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For those with memories of the roaring '90s, the recent surge in the Dow Jones Industrial Average had an unusual feel to it. Very little champagne flowed and few analysts boasted of a "new era" in investing this time around, even as the Dow hit new highs throughout the first two weeks of October. For the year through Oct. 11, the Dow was up 10.6 percent.
Few wanted to overstate the importance of the Dow's newfound strength. The Dow tracks only 30 marquee companies, and broader stock market gauges-including the S&P 500 and the Wilshire 5000-remained below their peaks. Tech stocks, meanwhile, have been treading water, with the Nasdaq Composite Index trading at just a little under half of its March 2000 level. Even the Dow's new peak is only technically a record high: Adjusting for inflation, the Dow is well below where it stood on Jan. 14, 2000.
But if the stock market wasn't bursting through the ceiling, it wasn't languishing on the floor anymore, either. A softening housing market, sluggish oil and gold prices, and the Federal Reserve's decision to halt interest rate hikes have together made the stock market suddenly more attractive to investors. "Money that a year ago would have been invested in Miami condos and six months ago would have been invested in crude oil futures is now looking for a home," investment analyst John Skjervem told the Associated Press.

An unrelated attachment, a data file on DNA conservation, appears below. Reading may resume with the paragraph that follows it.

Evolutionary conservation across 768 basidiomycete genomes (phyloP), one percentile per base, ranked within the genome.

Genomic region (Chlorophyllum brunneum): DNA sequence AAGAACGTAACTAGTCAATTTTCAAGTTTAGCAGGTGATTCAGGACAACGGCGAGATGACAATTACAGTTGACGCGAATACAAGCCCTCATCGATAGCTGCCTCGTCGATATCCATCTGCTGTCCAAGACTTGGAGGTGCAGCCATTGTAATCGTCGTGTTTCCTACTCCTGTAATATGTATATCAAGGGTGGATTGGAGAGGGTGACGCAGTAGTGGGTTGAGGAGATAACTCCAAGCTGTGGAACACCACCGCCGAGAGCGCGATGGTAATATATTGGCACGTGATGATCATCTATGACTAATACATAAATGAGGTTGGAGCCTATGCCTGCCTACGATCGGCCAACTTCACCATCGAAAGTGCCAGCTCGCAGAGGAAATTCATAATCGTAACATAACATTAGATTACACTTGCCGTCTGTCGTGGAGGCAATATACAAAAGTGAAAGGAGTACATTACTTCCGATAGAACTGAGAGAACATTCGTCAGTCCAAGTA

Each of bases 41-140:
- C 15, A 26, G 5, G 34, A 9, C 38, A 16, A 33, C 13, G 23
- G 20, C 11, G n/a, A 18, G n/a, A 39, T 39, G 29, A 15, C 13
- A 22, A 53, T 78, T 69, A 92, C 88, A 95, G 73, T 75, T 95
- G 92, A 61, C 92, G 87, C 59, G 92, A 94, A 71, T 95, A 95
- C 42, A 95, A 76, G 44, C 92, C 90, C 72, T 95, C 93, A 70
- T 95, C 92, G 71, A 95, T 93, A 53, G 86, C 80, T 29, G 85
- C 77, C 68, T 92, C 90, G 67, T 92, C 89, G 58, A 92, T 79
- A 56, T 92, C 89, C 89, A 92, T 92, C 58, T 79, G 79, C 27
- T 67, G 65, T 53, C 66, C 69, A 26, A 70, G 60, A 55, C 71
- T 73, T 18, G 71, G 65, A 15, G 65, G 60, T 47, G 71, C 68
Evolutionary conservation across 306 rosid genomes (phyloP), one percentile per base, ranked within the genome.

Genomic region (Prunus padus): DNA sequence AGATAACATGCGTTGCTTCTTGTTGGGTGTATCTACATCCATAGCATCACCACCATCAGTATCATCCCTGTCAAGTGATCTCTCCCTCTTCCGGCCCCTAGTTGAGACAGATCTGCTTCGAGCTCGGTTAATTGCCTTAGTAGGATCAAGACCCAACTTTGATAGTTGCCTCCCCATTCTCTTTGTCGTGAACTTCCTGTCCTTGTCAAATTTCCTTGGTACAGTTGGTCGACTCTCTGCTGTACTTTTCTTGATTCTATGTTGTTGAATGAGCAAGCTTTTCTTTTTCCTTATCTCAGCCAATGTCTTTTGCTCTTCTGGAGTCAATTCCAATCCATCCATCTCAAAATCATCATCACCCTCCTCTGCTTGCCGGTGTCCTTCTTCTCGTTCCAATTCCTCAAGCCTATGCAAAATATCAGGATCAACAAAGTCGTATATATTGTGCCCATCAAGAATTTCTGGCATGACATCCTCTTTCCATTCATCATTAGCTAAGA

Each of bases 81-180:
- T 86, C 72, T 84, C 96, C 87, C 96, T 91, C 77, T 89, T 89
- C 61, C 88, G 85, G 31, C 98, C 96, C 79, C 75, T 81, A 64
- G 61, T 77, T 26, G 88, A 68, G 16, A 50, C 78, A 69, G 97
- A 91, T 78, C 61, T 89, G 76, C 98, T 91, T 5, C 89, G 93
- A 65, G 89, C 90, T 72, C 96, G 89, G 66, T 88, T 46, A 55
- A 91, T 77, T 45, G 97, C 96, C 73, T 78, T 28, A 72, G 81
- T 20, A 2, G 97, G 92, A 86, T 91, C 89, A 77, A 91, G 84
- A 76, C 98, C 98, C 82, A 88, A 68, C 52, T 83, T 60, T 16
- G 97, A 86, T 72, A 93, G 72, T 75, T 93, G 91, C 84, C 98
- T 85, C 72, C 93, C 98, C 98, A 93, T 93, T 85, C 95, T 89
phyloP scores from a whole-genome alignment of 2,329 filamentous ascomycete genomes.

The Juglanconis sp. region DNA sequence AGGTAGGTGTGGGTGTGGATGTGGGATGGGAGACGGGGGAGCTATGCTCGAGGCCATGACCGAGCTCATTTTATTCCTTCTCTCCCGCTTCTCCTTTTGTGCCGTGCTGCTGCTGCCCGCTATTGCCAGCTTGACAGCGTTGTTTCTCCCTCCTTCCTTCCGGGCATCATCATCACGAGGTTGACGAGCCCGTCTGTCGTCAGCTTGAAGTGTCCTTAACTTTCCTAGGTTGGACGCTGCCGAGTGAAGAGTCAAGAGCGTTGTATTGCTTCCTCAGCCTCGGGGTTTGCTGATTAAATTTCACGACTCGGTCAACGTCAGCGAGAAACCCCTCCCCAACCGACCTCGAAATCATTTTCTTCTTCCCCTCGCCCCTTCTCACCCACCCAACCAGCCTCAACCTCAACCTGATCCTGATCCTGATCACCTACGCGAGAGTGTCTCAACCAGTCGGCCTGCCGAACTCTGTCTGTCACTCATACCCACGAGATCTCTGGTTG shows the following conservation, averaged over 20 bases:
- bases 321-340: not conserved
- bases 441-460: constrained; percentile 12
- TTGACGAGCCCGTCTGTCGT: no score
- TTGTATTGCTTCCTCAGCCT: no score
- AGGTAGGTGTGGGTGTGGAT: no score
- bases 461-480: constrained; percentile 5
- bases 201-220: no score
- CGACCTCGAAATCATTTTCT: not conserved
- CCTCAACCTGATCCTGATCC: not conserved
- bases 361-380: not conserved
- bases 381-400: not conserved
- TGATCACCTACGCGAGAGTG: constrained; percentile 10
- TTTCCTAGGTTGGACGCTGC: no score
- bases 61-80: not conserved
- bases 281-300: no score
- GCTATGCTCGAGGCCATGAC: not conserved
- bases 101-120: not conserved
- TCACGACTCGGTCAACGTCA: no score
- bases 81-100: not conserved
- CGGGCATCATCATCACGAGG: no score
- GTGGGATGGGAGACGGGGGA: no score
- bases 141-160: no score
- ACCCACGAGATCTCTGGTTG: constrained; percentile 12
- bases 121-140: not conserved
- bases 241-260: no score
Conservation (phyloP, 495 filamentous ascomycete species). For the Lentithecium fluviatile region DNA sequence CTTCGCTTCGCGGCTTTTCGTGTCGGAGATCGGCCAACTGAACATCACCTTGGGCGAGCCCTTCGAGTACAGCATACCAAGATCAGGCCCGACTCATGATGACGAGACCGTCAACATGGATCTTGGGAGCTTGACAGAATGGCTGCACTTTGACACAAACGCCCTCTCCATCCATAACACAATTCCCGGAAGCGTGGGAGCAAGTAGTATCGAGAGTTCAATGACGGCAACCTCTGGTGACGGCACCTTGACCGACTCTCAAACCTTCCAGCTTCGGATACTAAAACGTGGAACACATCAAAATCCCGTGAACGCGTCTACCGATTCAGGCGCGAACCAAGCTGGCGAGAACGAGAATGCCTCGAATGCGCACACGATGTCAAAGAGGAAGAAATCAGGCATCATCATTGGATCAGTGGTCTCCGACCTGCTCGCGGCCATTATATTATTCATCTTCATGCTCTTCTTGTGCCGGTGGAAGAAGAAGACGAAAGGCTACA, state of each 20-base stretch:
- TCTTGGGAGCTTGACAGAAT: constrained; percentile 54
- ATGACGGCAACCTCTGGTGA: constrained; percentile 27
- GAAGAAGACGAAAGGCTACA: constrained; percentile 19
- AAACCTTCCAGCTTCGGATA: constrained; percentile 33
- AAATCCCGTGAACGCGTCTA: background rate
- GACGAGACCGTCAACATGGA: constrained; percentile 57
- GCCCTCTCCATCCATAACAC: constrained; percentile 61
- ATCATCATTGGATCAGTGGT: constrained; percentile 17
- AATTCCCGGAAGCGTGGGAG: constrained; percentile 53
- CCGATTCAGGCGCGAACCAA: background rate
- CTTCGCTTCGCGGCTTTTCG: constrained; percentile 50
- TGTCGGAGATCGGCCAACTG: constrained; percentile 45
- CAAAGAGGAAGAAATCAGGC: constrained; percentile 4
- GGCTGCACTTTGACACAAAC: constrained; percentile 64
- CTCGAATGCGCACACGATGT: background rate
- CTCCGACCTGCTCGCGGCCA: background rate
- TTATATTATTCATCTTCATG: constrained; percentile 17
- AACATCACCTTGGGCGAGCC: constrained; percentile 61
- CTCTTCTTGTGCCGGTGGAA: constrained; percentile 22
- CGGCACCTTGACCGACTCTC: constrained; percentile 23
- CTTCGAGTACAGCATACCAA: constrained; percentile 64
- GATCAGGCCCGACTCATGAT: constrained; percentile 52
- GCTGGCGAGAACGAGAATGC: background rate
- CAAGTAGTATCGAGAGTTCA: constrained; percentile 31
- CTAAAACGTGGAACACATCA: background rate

Bullish analysts argue that this upswing in stock prices is different from the 2000 bubble. At its foundation, they say, is something a bit more solid than the speculative fever of the late '90s-namely higher corporate profits. "Stock prices today are a clear reflection of the economy," economist Mark Zandi told PBS. "They're much more consistent with what actually is happening. So the records today are real; they're not fake."
Plenty of bears remained skeptical of the stock market's rise, predicting a rebound in gold prices and noting the long-term uncertainty about how stocks will weather the upcoming retirement of the baby boom generation. But optimism-a relatively sober optimism -ruled the day on Wall Street.
ECONOMICS: American Edmund S. Phelps was awarded the Nobel Prize for economics last week for his work in challenging the conventional wisdom about the relationship between unemployment and inflation-known as the Phillips Curve. "I thought for a time I would get [the Nobel Prize] in my 60s," said Phelps, at 73 an economics professor at Columbia University, "then I thought I would get it in my 70s and, more recently, I've been thinking that I would get it in my 80s."
PENSIONS: Hershey is the latest big company to restructure its pension plan. The Pennsylvania-based chocolate maker announced on Oct. 10 that employees hired after Jan. 1, 2007, will not participate in Hershey's defined-benefit pension plan; instead they will receive increased 401(k) contributions. "We redesigned our retirement plan to ensure that we can invest in our people and our brands, the essential elements of our success," said company spokesman Kirk Saville.
BUDGET: The U.S federal budget deficit declined to $248 billion in fiscal 2006, the Treasury Department reports. Spending increased briskly, but revenues rose even faster, leading to a $71 billion drop in the deficit, which stood at $319 billion in 2005. The Bush administration last summer predicted a $296 billion shortfall for 2006. -T.L.